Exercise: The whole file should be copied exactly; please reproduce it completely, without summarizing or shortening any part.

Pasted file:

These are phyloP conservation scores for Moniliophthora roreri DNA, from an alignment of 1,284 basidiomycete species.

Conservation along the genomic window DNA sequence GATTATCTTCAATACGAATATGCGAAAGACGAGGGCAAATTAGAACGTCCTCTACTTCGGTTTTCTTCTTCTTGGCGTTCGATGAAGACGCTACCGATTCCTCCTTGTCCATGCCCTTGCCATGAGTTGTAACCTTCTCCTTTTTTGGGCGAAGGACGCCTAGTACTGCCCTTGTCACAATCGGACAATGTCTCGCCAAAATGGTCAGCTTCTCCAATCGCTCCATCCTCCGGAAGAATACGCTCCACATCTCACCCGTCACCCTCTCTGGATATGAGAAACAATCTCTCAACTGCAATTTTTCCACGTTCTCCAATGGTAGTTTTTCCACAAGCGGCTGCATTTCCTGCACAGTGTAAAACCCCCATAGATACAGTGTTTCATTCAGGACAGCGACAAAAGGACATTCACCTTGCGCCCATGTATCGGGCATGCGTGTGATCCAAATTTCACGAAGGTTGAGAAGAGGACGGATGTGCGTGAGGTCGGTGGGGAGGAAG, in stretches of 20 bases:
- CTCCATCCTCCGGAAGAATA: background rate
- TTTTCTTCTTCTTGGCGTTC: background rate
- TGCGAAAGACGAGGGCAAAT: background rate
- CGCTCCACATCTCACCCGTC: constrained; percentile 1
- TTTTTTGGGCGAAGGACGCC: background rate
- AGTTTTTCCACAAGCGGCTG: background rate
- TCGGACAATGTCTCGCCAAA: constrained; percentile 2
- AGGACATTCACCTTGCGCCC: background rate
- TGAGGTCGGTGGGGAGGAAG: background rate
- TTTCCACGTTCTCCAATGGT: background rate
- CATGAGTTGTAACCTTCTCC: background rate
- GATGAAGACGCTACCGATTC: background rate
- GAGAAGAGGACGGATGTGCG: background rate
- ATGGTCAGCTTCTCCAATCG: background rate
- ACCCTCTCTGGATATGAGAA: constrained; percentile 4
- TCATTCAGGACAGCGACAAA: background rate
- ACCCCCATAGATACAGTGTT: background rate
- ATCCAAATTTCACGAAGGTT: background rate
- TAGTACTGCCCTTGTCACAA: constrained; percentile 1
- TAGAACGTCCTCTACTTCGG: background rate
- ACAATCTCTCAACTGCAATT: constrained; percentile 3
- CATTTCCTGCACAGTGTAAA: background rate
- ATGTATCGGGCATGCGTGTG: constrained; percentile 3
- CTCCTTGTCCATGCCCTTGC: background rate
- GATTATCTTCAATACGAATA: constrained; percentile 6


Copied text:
These are phyloP conservation scores for Moniliophthora roreri DNA, from an alignment of 1,284 basidiomycete species.

Conservation along the genomic window DNA sequence GATTATCTTCAATACGAATATGCGAAAGACGAGGGCAAATTAGAACGTCCTCTACTTCGGTTTTCTTCTTCTTGGCGTTCGATGAAGACGCTACCGATTCCTCCTTGTCCATGCCCTTGCCATGAGTTGTAACCTTCTCCTTTTTTGGGCGAAGGACGCCTAGTACTGCCCTTGTCACAATCGGACAATGTCTCGCCAAAATGGTCAGCTTCTCCAATCGCTCCATCCTCCGGAAGAATACGCTCCACATCTCACCCGTCACCCTCTCTGGATATGAGAAACAATCTCTCAACTGCAATTTTTCCACGTTCTCCAATGGTAGTTTTTCCACAAGCGGCTGCATTTCCTGCACAGTGTAAAACCCCCATAGATACAGTGTTTCATTCAGGACAGCGACAAAAGGACATTCACCTTGCGCCCATGTATCGGGCATGCGTGTGATCCAAATTTCACGAAGGTTGAGAAGAGGACGGATGTGCGTGAGGTCGGTGGGGAGGAAG, in stretches of 20 bases:
- CTCCATCCTCCGGAAGAATA: background rate
- TTTTCTTCTTCTTGGCGTTC: background rate
- TGCGAAAGACGAGGGCAAAT: background rate
- CGCTCCACATCTCACCCGTC: constrained; percentile 1
- TTTTTTGGGCGAAGGACGCC: background rate
- AGTTTTTCCACAAGCGGCTG: background rate
- TCGGACAATGTCTCGCCAAA: constrained; percentile 2
- AGGACATTCACCTTGCGCCC: background rate
- TGAGGTCGGTGGGGAGGAAG: background rate
- TTTCCACGTTCTCCAATGGT: background rate
- CATGAGTTGTAACCTTCTCC: background rate
- GATGAAGACGCTACCGATTC: background rate
- GAGAAGAGGACGGATGTGCG: background rate
- ATGGTCAGCTTCTCCAATCG: background rate
- ACCCTCTCTGGATATGAGAA: constrained; percentile 4
- TCATTCAGGACAGCGACAAA: background rate
- ACCCCCATAGATACAGTGTT: background rate
- ATCCAAATTTCACGAAGGTT: background rate
- TAGTACTGCCCTTGTCACAA: constrained; percentile 1
- TAGAACGTCCTCTACTTCGG: background rate
- ACAATCTCTCAACTGCAATT: constrained; percentile 3
- CATTTCCTGCACAGTGTAAA: background rate
- ATGTATCGGGCATGCGTGTG: constrained; percentile 3
- CTCCTTGTCCATGCCCTTGC: background rate
- GATTATCTTCAATACGAATA: constrained; percentile 6